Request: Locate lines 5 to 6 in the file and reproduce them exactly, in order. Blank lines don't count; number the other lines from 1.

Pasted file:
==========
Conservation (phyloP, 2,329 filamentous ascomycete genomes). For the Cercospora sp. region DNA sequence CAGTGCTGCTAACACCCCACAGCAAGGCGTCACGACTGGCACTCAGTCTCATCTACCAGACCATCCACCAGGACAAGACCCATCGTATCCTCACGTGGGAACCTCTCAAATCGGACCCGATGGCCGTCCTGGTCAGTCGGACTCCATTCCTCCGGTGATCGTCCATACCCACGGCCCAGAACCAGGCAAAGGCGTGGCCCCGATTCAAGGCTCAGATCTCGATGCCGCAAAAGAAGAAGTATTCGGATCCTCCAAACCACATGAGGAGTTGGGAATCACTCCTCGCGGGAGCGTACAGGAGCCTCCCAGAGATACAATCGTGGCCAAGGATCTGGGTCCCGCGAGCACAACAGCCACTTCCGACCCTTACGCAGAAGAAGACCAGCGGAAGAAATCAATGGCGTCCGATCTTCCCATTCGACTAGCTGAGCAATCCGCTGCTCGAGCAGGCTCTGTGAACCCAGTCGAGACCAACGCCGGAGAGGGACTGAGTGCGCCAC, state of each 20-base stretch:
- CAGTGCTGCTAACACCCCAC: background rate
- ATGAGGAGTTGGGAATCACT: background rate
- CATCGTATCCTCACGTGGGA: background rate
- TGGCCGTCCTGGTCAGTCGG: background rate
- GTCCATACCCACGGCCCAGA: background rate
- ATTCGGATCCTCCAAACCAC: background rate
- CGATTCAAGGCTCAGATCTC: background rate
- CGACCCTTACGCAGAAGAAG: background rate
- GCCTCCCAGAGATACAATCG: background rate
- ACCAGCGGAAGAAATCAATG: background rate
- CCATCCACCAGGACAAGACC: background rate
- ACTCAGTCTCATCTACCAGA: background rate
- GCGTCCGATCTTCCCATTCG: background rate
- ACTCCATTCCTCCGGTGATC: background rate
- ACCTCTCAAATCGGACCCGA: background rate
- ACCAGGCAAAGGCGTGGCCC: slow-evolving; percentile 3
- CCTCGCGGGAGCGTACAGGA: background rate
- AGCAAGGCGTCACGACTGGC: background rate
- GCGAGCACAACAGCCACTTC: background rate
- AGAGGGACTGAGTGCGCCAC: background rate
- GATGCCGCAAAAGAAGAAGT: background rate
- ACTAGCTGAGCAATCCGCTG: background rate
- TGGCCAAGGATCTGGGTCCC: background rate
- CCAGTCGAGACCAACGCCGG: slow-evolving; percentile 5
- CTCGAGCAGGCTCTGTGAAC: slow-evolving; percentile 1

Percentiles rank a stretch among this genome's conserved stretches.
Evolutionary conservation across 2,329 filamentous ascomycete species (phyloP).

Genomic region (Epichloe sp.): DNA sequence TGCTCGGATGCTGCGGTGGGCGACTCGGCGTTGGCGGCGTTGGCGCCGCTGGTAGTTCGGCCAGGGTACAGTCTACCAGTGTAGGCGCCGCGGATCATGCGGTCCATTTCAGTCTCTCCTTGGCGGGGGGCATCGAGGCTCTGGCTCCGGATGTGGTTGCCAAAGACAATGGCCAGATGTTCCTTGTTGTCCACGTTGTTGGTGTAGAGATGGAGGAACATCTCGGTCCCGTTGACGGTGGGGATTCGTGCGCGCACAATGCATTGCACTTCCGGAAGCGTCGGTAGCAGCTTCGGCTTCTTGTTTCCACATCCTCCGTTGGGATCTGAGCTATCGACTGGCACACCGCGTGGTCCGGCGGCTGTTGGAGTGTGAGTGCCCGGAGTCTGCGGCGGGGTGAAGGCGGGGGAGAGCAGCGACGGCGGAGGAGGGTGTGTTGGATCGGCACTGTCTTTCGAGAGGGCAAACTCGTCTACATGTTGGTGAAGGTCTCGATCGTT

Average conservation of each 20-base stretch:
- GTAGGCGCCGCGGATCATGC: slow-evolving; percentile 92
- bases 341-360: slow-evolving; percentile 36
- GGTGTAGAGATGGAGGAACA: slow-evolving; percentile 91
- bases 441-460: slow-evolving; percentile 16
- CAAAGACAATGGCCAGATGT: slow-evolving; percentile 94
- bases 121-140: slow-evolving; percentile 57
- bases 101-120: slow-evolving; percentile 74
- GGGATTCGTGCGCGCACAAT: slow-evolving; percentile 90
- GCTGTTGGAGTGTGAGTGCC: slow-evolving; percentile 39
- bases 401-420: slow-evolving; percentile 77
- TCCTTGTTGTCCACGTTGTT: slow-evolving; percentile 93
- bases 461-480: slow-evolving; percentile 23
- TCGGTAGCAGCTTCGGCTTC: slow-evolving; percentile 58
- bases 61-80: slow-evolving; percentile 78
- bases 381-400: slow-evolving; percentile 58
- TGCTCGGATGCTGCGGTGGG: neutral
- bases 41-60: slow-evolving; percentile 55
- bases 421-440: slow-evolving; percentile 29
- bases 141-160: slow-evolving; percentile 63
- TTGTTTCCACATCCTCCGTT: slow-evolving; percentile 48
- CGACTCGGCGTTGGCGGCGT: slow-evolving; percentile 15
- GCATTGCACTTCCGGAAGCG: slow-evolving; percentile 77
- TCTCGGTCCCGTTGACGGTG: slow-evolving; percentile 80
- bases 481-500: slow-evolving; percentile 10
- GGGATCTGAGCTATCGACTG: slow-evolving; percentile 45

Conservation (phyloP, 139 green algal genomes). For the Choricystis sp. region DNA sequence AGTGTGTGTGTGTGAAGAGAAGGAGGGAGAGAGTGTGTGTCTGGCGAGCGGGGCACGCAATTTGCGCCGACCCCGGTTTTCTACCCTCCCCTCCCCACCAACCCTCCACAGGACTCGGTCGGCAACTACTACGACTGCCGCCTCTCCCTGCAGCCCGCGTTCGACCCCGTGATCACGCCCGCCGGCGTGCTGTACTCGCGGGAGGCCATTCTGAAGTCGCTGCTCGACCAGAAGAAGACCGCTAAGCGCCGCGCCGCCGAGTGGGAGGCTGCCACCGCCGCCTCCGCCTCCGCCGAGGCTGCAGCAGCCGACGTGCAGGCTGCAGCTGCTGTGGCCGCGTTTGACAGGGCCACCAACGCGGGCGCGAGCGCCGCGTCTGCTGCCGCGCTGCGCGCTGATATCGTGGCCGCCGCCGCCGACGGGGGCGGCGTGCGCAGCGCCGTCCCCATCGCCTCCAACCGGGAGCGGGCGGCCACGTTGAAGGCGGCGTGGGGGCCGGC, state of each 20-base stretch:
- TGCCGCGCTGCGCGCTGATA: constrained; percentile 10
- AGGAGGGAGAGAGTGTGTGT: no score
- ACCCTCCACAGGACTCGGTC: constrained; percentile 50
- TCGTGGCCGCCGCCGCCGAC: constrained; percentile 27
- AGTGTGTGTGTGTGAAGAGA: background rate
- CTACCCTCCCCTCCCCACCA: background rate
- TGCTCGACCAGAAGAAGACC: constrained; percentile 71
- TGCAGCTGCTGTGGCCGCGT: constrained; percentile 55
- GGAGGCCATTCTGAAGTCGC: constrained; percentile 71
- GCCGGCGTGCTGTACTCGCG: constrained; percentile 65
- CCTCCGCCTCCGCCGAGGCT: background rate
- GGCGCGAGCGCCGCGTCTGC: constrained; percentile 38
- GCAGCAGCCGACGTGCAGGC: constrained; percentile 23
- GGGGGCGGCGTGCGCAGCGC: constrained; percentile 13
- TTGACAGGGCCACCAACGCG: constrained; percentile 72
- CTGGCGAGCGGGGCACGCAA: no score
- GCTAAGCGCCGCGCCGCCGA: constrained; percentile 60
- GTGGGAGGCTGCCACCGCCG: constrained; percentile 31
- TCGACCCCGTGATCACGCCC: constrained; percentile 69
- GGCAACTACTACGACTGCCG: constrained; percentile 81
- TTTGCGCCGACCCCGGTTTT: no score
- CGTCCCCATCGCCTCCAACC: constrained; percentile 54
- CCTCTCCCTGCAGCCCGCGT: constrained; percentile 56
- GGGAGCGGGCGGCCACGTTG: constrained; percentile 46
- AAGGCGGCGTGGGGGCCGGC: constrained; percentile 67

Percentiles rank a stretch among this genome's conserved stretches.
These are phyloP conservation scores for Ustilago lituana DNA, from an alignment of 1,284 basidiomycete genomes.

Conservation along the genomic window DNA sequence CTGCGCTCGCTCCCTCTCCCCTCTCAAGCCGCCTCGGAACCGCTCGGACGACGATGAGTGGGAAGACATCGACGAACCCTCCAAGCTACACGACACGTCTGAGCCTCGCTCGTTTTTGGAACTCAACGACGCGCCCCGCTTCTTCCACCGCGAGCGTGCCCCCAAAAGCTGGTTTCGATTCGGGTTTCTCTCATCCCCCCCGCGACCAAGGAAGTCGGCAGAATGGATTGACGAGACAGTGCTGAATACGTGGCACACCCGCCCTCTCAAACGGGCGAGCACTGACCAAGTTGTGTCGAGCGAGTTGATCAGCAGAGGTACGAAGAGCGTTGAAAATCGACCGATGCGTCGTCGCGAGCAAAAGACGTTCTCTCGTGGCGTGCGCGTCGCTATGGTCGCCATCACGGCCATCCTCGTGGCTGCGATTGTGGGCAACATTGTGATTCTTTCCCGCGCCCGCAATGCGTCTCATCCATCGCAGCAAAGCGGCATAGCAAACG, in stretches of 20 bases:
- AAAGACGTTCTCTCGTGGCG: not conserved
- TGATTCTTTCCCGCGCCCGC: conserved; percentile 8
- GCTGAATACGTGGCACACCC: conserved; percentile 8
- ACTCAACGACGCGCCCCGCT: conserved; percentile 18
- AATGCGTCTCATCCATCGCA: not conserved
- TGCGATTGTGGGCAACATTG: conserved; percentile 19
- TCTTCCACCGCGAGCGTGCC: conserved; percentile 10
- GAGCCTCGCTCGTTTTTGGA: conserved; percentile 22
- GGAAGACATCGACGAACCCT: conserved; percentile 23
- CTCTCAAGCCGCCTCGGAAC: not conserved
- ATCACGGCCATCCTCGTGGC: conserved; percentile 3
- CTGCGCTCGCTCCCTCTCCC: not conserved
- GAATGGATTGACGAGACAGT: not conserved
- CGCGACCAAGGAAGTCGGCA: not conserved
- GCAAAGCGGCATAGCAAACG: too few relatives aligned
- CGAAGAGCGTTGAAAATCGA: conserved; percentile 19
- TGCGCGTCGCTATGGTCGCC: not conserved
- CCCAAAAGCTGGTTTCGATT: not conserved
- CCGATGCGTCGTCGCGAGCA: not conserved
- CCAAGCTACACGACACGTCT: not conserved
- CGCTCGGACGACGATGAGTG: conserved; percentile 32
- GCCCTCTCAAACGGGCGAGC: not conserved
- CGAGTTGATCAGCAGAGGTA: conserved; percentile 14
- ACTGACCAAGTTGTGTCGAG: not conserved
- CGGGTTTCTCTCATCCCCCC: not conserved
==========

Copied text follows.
- TGGCCGTCCTGGTCAGTCGG: background rate
- GTCCATACCCACGGCCCAGA: background rate